- Less fissile fuel needed. Because LFTRs are thermal spectrum reactors, they need much less fissile fuel to get started. Only 1-2 tonnes of fissile are required to start up a single fluid LFTR, and potentially as low as 0.4 ton for a two fluid design. In comparison, solid fueled fast breeder reactors need at least 8 tonnes of fissile fuel to start the reactor. While fast reactors can theoretically start up very well on the transuranic waste, their high fissile fuel startup makes this very expensive.
- No downtime for refueling. LFTRs have liquid fuels, and therefore there is no need to shutdown and take apart the reactor just to refuel it. LFTRs can thus refuel without causing a power outage (online refueling).
- Load following. As the LFTR does not have xenon poisoning, there is no problem reducing the power in times of low demand for electricity and turn back on at any time.
- No high pressure vessel. Since the core is not pressurized, it does not need the most expensive item in a light water reactor, a high-pressure reactor vessel for the core. Instead, there is a low-pressure vessel and pipes (for molten salt) constructed of relatively thin materials. Although the metal is an exotic nickel alloy that resists heat and corrosion, Hastelloy-N, the amount needed is relatively small and the thin metal is less expensive to form and weld. Thicker components can be made of a lower cost, high strength high temperature steel, such as Incolloy 800H, that is then clad with a corrosion resistant layer on the salt contacting side, one such metal is the more expensive but highly fluoride resistant Hastelloy N. This reduces cost of the metals, and is commonly used in light water reactors, that use high strength steel and a stainless steel liner for corrosion protection against the hot pressurized water.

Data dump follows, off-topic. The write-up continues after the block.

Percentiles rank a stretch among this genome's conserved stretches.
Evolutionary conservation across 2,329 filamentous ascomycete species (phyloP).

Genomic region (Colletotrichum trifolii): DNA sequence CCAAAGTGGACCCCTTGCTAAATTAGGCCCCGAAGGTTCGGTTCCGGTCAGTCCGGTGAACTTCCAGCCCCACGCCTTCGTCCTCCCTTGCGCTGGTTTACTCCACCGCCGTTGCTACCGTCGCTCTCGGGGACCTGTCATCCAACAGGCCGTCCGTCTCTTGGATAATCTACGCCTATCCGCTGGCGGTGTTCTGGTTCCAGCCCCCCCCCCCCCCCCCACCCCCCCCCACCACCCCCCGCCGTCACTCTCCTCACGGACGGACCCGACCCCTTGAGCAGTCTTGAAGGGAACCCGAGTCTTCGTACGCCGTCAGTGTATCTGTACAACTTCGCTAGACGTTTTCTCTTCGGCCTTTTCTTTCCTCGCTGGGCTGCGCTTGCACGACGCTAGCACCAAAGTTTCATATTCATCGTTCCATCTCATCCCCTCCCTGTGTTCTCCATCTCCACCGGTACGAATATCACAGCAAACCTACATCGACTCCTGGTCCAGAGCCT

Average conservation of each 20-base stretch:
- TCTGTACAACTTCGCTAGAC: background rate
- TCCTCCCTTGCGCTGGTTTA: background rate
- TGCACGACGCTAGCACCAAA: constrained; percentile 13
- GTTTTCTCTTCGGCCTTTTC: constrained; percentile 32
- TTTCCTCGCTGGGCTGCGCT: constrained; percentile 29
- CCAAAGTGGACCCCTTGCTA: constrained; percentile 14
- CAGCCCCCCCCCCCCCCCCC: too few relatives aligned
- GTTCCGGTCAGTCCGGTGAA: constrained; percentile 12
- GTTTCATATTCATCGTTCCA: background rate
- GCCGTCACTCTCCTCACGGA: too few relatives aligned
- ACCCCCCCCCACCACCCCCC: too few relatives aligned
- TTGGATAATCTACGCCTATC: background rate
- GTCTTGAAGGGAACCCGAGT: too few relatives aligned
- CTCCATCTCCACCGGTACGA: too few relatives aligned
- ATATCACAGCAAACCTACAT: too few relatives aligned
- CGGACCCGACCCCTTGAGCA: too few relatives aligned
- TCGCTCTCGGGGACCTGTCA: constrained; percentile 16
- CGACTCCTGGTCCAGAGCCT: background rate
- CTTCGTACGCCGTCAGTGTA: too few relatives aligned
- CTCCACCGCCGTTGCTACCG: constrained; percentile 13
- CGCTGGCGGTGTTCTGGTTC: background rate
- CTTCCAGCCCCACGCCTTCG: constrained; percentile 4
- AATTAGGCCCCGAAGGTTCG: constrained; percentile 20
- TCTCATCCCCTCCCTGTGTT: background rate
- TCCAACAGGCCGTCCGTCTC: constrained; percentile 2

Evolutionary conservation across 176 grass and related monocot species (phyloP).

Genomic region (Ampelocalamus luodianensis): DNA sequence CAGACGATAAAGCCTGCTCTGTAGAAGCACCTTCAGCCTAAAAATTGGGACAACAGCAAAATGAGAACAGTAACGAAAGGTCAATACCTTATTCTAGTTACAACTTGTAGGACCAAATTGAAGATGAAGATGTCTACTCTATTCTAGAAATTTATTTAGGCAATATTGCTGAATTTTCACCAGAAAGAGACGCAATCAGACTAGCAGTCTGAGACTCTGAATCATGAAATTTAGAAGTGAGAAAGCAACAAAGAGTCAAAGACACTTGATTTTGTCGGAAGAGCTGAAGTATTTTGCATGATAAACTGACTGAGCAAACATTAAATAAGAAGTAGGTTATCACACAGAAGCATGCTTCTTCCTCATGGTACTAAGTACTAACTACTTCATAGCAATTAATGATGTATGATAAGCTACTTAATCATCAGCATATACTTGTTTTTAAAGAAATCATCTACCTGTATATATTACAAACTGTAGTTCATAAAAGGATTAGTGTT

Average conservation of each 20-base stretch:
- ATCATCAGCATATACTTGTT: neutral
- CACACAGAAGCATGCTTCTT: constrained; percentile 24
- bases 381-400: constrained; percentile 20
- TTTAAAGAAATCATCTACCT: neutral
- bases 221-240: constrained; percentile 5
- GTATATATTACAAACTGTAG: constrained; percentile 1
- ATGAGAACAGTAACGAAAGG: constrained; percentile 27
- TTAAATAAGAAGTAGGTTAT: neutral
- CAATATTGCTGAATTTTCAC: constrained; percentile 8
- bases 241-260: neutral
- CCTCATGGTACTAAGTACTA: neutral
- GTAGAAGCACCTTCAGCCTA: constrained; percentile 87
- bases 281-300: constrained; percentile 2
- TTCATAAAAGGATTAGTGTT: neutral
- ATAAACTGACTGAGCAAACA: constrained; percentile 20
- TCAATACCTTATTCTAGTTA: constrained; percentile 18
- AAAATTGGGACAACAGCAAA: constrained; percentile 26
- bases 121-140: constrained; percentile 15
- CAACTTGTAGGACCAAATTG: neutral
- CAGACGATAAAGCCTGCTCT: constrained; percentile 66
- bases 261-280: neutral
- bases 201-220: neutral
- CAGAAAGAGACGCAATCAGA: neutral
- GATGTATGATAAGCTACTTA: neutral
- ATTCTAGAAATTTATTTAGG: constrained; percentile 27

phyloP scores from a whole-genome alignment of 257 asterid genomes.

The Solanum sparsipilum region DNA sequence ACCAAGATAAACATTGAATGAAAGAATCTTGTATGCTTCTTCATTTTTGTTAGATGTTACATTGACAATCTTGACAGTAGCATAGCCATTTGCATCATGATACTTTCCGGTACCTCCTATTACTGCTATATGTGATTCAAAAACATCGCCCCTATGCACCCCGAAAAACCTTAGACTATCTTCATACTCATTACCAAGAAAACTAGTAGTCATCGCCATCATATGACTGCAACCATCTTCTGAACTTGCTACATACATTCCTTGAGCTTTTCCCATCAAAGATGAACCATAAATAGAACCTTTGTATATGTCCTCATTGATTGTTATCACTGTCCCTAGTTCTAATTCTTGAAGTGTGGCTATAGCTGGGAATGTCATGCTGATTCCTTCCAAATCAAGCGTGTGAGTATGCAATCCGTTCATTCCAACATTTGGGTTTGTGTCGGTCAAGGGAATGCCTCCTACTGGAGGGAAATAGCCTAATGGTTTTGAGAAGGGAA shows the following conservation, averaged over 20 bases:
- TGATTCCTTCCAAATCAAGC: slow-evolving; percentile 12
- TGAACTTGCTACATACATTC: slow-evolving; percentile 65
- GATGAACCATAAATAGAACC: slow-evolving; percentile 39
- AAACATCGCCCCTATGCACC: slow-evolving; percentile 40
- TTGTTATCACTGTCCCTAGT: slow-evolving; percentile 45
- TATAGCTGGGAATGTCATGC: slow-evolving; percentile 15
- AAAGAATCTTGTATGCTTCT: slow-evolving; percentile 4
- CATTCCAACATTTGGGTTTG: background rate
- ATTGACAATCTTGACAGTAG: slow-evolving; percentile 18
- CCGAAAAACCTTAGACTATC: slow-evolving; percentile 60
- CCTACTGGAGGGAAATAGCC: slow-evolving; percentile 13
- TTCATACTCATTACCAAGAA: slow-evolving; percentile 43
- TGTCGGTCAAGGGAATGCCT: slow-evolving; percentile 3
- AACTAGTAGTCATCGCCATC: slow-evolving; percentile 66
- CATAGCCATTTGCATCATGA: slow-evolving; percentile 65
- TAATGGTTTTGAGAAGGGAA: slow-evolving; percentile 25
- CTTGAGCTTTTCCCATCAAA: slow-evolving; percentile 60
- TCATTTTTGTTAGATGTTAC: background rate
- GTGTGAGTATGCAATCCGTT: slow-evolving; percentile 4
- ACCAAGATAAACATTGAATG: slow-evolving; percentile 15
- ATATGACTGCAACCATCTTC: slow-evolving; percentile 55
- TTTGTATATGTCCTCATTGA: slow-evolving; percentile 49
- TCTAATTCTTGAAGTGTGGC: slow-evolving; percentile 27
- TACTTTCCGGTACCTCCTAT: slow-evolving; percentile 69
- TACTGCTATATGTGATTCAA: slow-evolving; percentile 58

- Excellent heat transfer. Liquid fluoride salts, especially LiF based salts, have good heat transfer properties. Fuel salt such as LiF-ThF4 has a volumetric heat capacity that is around 22% higher than water, FLiBe has around 12% higher heat capacity than water. In addition, the LiF based salts have a thermal conductivity around twice that of the hot pressurized water in a pressurized water reactor. This results in efficient heat transfer and a compact primary loop. Compared to helium, a competing high temperature reactor coolant, the difference is even bigger. The fuel salt has over 200 times higher volumetric heat capacity as hot pressurized helium and over 3 times the thermal conductivity. A molten salt loop will use piping of 1/5 the diameter, and pumps 1/20 the power, of those required for high-pressure helium, while staying at atmospheric pressure
- Smaller, low pressure containment. By using liquid salt as the coolant instead of pressurized water, a containment structure only slightly bigger than the reactor vessel can be used. Light water reactors use pressurized water, which flashes to steam and expands a thousandfold in the case of a leak, necessitating a containment building a thousandfold bigger in volume than the reactor vessel. The LFTR containment can not only be smaller in physical size, its containment is also inherently low pressure. There are no sources of stored energy that could cause a rapid pressure rise (such as hydrogen or steam) in the containment. This gives the LFTR a substantial theoretical advantage not only in terms of inherent safety, but also in terms of smaller size, lower materials use, and lower construction cost.
- Air cooling. A high temperature power cycle can be air-cooled at little loss in efficiency, which is critical for use in many regions where water is scarce. No need for large water cooling towers used in conventional steam-powered systems would also decrease power plant construction costs.
- LFTRs scale well. Given the diminished scale of LFTRs, no need for big containment, pressure vessel and cooling towers for the air-cooled designs, LFTR small modular reactors lend themselves well to factory mass production. According to American Scientist, a reasonable cost projection is that 100 MW reactors could be factory produced for around $200 million.
- From waste to resource. There are suggestions that it might be possible to reuse some of the fission products. However, compared to the produced energy, the value of the fission products is low, and chemical purification is expensive.
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Famous quotes containing the words efficiency and/or economy:
“Ill take fifty percent efficiency to get one hundred percent loyalty.”
—Samuel Goldwyn (18821974)
“Quidquid luce fuit tenebris agit: but also the other way around. What we experience in dreams, so long as we experience it frequently, is in the end just as much a part of the total economy of our soul as anything we really experience: because of it we are richer or poorer, are sensitive to one need more or less, and are eventually guided a little by our dream-habits in broad daylight and even in the most cheerful moments occupying our waking spirit.”